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The Battle of Emergency Starters
Posted By Jon DeRosa On May 10, 2010 @ 11:48 pm In Bronx Banter,Game Recap | Comments Disabled
Sergio Mitre took the ball to the hill for an emergency start against the Tigers tonight. That’s not a good initial ingredient for a victory, but his opposite number was also a fill-in named (checking his name…) Brad Thomas. So there was some reason to hope. The Tigers cracked Mitre for four runs, but the Yankees merely dented Thomas for two. And after some radar-gun frying relief pitching, the clearing smoke revealed a 5-4 victory for Detroit.
Both starting pitchers were bad, but Jim Leyland tossed his pea-shooter aside earlier than Joe Girardi. The bridge to the endgame flame throwers featured only an annoying run charged to Boone Logan’s suspiciously modest account (Is he hiding runs in an off-shore ERA?).
Zumaya, Chamberlain and Valverde took turns trying to short circuit the radar gun – Zumaya winning bragging rights by going over 100 mph several times. However, he almost lost the game, as the Yanks did manage to get to him for two runs in his third inning of work. Jeter had a particularly brutal game at the plate, but almost delivered the game-changing hit with the tying and go-ahead runs on with two outs in the eighth. I never thought it was going to fall, but at least he worked the count and hit it hard. The game ended on six straight K’s and only one of the victims even managed a foul ball.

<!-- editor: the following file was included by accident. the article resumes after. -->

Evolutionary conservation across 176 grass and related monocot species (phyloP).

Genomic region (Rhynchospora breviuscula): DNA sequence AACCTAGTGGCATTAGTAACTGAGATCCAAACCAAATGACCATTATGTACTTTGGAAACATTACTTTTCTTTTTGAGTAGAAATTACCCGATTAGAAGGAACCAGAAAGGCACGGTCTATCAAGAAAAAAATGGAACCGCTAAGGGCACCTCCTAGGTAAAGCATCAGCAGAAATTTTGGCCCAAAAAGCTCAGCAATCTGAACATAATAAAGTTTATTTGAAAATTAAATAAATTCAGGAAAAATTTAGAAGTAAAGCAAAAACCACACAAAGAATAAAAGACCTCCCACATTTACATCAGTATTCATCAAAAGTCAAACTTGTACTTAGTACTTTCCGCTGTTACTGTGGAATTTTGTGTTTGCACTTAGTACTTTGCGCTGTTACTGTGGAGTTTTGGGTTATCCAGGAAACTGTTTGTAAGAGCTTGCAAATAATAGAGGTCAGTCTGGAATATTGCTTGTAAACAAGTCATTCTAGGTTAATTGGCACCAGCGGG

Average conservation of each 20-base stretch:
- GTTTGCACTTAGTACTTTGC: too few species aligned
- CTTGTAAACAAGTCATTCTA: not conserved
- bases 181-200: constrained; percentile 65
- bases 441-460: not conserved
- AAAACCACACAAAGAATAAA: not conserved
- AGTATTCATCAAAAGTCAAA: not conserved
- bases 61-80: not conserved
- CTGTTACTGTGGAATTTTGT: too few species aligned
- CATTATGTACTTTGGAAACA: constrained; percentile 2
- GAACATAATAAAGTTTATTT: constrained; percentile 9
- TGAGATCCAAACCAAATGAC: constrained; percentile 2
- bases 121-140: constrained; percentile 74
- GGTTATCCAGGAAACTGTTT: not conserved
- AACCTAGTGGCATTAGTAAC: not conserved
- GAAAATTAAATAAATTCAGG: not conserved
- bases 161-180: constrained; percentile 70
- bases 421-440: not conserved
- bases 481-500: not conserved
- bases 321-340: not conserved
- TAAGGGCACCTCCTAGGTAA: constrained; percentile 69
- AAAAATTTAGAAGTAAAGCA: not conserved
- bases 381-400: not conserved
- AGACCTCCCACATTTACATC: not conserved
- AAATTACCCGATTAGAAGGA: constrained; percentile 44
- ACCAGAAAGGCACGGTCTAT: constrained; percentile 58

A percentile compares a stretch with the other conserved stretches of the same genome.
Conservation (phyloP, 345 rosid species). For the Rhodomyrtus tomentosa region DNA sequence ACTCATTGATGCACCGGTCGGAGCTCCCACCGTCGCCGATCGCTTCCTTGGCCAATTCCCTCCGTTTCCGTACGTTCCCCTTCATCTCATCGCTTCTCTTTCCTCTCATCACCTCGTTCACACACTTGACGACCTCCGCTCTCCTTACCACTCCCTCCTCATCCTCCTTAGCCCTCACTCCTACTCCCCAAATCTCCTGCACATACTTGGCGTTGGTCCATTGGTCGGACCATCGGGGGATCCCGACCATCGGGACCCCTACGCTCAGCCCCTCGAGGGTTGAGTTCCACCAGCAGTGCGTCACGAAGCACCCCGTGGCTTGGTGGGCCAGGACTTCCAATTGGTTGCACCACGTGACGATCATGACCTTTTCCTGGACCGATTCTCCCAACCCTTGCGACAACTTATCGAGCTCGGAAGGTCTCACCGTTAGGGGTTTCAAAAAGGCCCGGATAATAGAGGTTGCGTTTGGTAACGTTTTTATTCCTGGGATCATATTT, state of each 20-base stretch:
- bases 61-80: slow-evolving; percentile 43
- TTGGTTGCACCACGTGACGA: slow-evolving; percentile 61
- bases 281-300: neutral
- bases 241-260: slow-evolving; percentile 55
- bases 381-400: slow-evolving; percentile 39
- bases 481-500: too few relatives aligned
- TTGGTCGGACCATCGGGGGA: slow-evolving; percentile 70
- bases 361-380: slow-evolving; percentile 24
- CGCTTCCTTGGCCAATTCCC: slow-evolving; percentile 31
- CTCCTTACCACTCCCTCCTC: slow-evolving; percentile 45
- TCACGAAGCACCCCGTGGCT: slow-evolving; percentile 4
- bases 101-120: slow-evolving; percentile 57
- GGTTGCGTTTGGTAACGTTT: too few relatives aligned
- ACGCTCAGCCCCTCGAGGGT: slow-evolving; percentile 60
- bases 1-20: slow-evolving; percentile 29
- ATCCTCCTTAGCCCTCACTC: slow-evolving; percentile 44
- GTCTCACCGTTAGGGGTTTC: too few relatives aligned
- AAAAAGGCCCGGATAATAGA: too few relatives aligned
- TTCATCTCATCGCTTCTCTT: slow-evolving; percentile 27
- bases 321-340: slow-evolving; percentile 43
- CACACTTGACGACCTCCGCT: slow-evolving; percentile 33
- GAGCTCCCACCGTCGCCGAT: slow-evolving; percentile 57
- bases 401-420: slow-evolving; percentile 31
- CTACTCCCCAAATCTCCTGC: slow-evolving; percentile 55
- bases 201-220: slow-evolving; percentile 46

Last year the Yankees had their fair share of emergency starts. After Wang spontaneously combusted, the fifth spot in the rotation became a regularly scheduled emergency start, if such a thing can exist. The Yanks got 23 starts from the combination of Hughes, Mitre, Aceves and Gaudin. And they went 16-7 in those games.
I thought that was a sneaky awesome stat from last year – that the team stepped up when the starting pitcher figured to be a problem. Of course it was probably just a distribution fluke, but they scored 149 runs in those 23 games and allowed 110. And the fact they won several of those games while the Red Sox lost a lot of the Penny, Smoltz, etc games, went a long way towards deciding the division.
Hopefully Vazquez solidifies the fifth spot and the rest of the guys stay healthy, but if a slew of emergency starters are needed again this year, the Yanks would do well to bring their sticks to the park on those particular nights. Speaking of last year…
Where is the drama this year? It’s May 10th and the only late inning victory on the Yanks ledger was on April 7th when Granderson touched up Papelbon. If this team ever picks up the same kind of 2009 knack for late, comeback victories, look out.
Final thought: For those of you who got to watch winning pitcher Eddie Bonine baffle Jeter, Swisher and Teixeira in the fifth, does anybody else think that maybe Joe Girardi’s binder might be missing a page? Or at least a notation? Something like, “Eddie Bonine throws a knuckle ball.” Might have been valuable information for them to have at that juncture. They were all shaking their heads, asking the catcher, the second baseman, the umpire, “Was that a knuckle ball?” Yes it was, fellas. Pass it on, maybe the next guy won’t look so foolish.
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